Regular checkups with your primary care physician are usually no big deal. When you’re referred to a cardiologist, it can cause a great deal of anxiety. Getting a referral may or may not be cause for concern, but the experience will be less nerve-wracking if you know what to expect before your appointment.
What to Bring to Your Appointment
The cardiology office will already have a record of your referral and your physician’s reasons for requesting a second opinion. However, your doctor may or may not have sent over a chart with your health history. This is one of the items you should bring with you to your appointment, along with a list of questions or concerns you want to be addressed. You should also bring:
- A list of all of your current medications. This includes any over the counter medications, supplements, and prescriptions. One medication may or may not affect your heart, but a combination of medications could. This is especially true with over the counter meds and herbal supplements, which may or may not contain drug interaction or health warnings. Your cardiologist will need a complete accounting of anything you’re taking for health or nutrition reasons.
- The names and contact information for all of your doctors. The cardiologist has probably been in touch with your primary care physician. They may also want to confer with – or at least be aware of – other healthcare providers about prior treatment or diagnoses. At Indus Healthcare, like some other offices, they do both primary care and cardiology in the same practice. In this case, they are going to have all your records already. But if your primary care doctor is not in the same practice, you will want to be sure that the cardiologist has your primary care doctor’s information as well as your other doctors’ contact information in order for your personal team to all work together on your care.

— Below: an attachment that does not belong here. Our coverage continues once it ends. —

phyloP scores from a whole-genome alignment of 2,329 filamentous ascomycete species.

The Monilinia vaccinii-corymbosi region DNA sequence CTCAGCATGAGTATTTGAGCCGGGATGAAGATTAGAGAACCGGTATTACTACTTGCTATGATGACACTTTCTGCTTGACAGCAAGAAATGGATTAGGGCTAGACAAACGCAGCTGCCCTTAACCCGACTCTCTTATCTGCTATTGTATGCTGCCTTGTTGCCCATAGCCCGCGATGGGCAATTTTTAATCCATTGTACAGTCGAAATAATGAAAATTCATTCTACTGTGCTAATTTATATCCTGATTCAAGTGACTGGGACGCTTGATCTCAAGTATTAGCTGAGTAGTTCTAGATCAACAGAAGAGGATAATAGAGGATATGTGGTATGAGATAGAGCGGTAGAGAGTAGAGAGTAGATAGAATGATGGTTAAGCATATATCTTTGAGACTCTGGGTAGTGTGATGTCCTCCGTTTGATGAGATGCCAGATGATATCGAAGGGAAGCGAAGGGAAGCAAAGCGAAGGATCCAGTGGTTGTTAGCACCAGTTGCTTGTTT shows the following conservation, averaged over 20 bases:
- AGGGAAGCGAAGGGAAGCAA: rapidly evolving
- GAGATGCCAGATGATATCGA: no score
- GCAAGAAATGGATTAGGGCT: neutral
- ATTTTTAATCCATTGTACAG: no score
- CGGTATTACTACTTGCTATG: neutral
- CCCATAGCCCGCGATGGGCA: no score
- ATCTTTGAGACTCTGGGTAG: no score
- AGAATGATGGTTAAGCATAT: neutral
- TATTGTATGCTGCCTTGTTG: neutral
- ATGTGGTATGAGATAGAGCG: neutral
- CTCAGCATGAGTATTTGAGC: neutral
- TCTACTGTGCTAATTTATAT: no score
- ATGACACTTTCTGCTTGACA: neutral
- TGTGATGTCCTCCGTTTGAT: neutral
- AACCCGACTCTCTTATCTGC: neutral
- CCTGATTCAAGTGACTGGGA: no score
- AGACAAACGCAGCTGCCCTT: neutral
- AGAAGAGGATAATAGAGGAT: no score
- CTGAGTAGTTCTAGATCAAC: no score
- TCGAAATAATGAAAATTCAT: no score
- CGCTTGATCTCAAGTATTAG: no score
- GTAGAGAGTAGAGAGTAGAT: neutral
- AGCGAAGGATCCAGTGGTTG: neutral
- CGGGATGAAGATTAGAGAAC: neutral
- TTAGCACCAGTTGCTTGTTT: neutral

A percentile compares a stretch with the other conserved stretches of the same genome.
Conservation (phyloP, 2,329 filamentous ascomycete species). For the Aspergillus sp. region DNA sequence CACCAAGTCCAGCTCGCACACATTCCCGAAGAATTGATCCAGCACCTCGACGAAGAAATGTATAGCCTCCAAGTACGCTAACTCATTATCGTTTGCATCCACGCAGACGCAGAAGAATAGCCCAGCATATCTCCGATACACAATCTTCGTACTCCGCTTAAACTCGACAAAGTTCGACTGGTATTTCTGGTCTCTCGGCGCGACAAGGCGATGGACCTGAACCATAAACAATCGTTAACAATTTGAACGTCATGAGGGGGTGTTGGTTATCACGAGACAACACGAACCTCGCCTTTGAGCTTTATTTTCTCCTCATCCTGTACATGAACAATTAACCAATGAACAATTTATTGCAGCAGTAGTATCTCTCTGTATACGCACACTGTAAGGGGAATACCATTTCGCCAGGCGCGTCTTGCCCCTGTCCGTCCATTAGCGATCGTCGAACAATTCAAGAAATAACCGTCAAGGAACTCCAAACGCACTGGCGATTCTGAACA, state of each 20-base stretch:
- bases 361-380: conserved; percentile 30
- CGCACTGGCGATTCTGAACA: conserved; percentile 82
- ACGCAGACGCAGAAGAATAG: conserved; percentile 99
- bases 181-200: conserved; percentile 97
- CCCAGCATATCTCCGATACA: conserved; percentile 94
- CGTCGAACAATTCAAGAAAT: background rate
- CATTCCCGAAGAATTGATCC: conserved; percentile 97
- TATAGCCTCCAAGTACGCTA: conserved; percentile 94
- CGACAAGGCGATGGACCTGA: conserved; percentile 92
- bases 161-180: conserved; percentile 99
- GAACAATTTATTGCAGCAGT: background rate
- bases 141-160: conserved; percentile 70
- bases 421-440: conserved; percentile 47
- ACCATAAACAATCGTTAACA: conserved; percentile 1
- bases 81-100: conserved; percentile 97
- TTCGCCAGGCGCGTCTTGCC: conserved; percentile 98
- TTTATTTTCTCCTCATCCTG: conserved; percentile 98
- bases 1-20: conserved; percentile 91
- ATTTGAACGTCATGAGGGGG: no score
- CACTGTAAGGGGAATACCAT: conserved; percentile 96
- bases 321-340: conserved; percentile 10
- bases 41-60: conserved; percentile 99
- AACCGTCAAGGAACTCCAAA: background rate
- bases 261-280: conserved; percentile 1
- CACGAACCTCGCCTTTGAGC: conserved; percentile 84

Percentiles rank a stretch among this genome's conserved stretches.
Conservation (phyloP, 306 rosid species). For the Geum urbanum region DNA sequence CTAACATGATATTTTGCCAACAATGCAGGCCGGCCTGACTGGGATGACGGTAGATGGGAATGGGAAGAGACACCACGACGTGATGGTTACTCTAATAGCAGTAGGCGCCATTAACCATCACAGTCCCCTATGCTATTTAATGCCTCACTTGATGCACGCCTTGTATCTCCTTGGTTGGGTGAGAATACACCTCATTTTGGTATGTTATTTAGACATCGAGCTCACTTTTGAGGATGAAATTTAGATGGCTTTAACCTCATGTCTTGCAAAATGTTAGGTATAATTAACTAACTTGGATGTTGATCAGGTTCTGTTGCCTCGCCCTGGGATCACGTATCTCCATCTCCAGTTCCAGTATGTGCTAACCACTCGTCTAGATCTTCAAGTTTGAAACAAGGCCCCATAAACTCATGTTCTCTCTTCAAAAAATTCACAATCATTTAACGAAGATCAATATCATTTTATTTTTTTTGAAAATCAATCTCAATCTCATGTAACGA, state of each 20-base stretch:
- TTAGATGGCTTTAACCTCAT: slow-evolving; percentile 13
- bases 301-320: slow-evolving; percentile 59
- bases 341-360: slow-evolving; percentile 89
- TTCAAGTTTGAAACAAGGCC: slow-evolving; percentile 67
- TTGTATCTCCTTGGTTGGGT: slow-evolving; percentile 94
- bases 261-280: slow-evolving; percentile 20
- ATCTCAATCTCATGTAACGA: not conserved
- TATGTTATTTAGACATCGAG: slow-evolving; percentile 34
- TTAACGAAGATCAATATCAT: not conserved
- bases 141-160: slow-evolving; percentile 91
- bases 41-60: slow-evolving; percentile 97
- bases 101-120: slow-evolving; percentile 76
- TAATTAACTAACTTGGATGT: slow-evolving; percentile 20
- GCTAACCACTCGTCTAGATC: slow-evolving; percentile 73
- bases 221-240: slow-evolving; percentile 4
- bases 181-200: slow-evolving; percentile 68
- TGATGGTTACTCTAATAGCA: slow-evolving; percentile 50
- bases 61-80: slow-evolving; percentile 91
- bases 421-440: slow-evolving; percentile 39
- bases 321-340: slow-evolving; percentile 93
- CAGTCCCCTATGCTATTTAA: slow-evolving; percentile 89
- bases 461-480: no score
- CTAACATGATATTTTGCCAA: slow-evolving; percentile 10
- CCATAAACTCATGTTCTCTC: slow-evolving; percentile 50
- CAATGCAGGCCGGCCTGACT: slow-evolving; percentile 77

- Your own health history. Chances are, your current physician is not your first or only doctor. You should compile a list of any previous treatments, surgeries and major illnesses.
- Your family history. Genetics plays a big part in your future health. You may not necessarily develop heart problems just because your father or a grandparent did, but having a family history makes you more vulnerable to future problems. Your cardiologist also may not know to check for certain conditions if you don’t tell them about your family’s medical history.
What to Expect During Your Appointment
It’s important for you to be in a good state of mind and calm when you arrive for your appointment. Follow all pre-appointment directives about eating, smoking and sleep to make sure that any test results will be accurate. You’re probably familiar with the routine and equipment at your doctor’s office. A cardiology examination will include equipment and procedures you’ve never experienced before, which can add to your anxiety.
After a preliminary discussion, the doctor will probably ask about any irregularities you’ve noticed, such as how you feel after exertion, problems with sleep and your mental or emotional state. After going over the reason for your referral and taking a quick listen to your heart, you will probably undergo several diagnostic tests.
Tests and Equipment
The most common is an electrocardiogram (EKG). Even if you’ve never had one before, you’ve probably at least seen them used in movies or on TV. Electrodes will be placed at strategic points on your chest, and the information obtained will be fed back to a machine. The test checks for irregularities related to heart rhythm and other issues.
Other tests will check how your heart performs at rest and under stress. One of these is simply called a heart stress test. You’ll be required to get on a treadmill with electrodes again placed on the chest, feeding information back to the testing apparatus. The test doesn’t last very long, but it may seem like a workout. You’ll begin by walking on a flat treadmill conveyor, with the speed and level of incline increased at increments of about 15 percent every 30 seconds to one minute.
You’re not allowed to eat just prior to the test or have any stimulants like caffeine or nicotine for 24 hours before this test. A technician may also take your blood pressure at certain points during the test, and it may be used in conjunction with a nuclear dye test. The stress test last about 10 minutes or until you reach maximum heart rate.
Follow up Visits and Aftercare
If any abnormalities or health problems are discovered by your cardiologist, you will be scheduled for a follow-up appointment. You may also be called to meet with your primary care physician after (s)he has been apprised of the results. Treatments for cardiovascular issues can range from changes in diet to surgery.
Heart disease is one of the leading causes of death. With a proper and early diagnosis, you can improve your heart health and increase your chances of living a longer life. Regular care and evaluation from a credentialed cardiologist are especially important after a certain age or if you have a family history of heart disease or related conditions.